The death of the American Chestnut due to an Asian bark fungus accidentally introduced to the United States had profound environmental and economic consequences since the tree was highly valued for its strong, workable lumber and a variety of wildlife from deer to birds to bears relied upon the chestnut for food.
Ongoing efforts to reintroduce the American Chestnut are labor intensive and expensive, in part because they rely on genetic cross breeding to produce a tree that is – genetically speaking – primarily an American Chestnut but endowed with the Chinese Chestnut blight-resistance genes. For instance, one recent blight-resistant strain ready for reintroduction is calculated to be 94 percent American Chestnut and six percent Chinese Chestnut.
Since production of genetically cross-bred American Chestnuts for reintroduction is so laborious, University of Cincinnati graduate and undergraduate biology students recently tested a new software tool called NEWGARDEN in order to see how it might guide preserve managers in creating the most-favorable conditions for reintroduction plantings of American Chestnuts.
The results of that testing, "Founder Placement and Gene Dispersal Affect Population Growth and Genetic Diversity in Restoration Planting of American Chestnut," will be presented by UC biology doctoral student Yamini Kashimshetty at the March 23-25 Midwest Ecology and Evolution Conference, a conference specifically for undergraduate and graduate student research that will draw representatives from the region.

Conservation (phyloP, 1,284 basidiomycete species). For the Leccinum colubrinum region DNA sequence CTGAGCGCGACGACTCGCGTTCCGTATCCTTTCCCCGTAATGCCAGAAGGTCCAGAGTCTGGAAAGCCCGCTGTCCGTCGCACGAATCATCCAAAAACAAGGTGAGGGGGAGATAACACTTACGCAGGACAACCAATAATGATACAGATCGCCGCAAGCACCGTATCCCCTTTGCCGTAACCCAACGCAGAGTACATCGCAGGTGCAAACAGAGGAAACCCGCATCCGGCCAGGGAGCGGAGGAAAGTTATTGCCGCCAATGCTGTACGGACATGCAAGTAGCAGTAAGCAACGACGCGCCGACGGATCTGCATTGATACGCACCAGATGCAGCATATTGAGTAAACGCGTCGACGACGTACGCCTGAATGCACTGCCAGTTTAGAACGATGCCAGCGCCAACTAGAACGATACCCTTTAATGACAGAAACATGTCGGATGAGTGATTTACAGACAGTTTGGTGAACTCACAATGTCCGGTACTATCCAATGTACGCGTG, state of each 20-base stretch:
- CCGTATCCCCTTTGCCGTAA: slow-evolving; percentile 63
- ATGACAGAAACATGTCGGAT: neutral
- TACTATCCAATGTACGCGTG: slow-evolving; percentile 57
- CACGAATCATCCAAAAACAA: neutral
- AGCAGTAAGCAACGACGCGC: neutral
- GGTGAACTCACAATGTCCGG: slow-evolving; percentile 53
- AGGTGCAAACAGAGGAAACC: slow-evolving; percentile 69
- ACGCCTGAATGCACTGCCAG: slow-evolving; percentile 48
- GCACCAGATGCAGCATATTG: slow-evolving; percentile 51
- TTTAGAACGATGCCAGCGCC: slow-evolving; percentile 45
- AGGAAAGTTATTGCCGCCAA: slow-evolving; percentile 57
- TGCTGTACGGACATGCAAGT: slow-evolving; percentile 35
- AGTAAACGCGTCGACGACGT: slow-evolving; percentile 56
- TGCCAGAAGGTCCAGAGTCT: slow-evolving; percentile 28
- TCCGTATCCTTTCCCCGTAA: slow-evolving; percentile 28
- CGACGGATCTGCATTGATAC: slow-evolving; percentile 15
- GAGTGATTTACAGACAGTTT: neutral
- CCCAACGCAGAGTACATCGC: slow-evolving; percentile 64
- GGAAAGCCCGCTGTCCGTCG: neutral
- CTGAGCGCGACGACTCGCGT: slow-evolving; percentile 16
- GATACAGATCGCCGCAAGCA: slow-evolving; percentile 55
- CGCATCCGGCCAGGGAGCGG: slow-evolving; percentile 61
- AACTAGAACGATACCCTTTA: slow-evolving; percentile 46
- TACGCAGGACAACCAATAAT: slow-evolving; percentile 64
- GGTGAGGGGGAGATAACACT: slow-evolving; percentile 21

Several years ago, UC faculty members Steven Rogstad of biological sciences and and Stephan Pelikan of mathematical sciences developed the NEWGARDEN computer program in order to not only track but to predict long-term outcomes for newly founded plant populations in terms of population size and genetic diversity.
Predicting best planting practices for American chestnuts
Using the NEWGARDEN software, UC students Kashimshetty and Melanie Simkins input a variety of founder planting scenarios in order to determine which would best promote a reintroduction population of American Chestnuts to thrive for the next 101 years.
They began with a theoretical restoration preserve of about 25 square kilometers square (or about 9.7 square miles). Using the software, they varied the original placement of 169 founder American Chestnuts to determine which pattern would theoretically lead to the largest population gains and the greatest genetic diversity among that population for the next 101 years. (An original replanting of 169 trees was selected for this study because previously published studies determined that figure to be the minimum number required to retain a high level of long-term genetic diversity while keeping reintroduction expenses at a minimum.)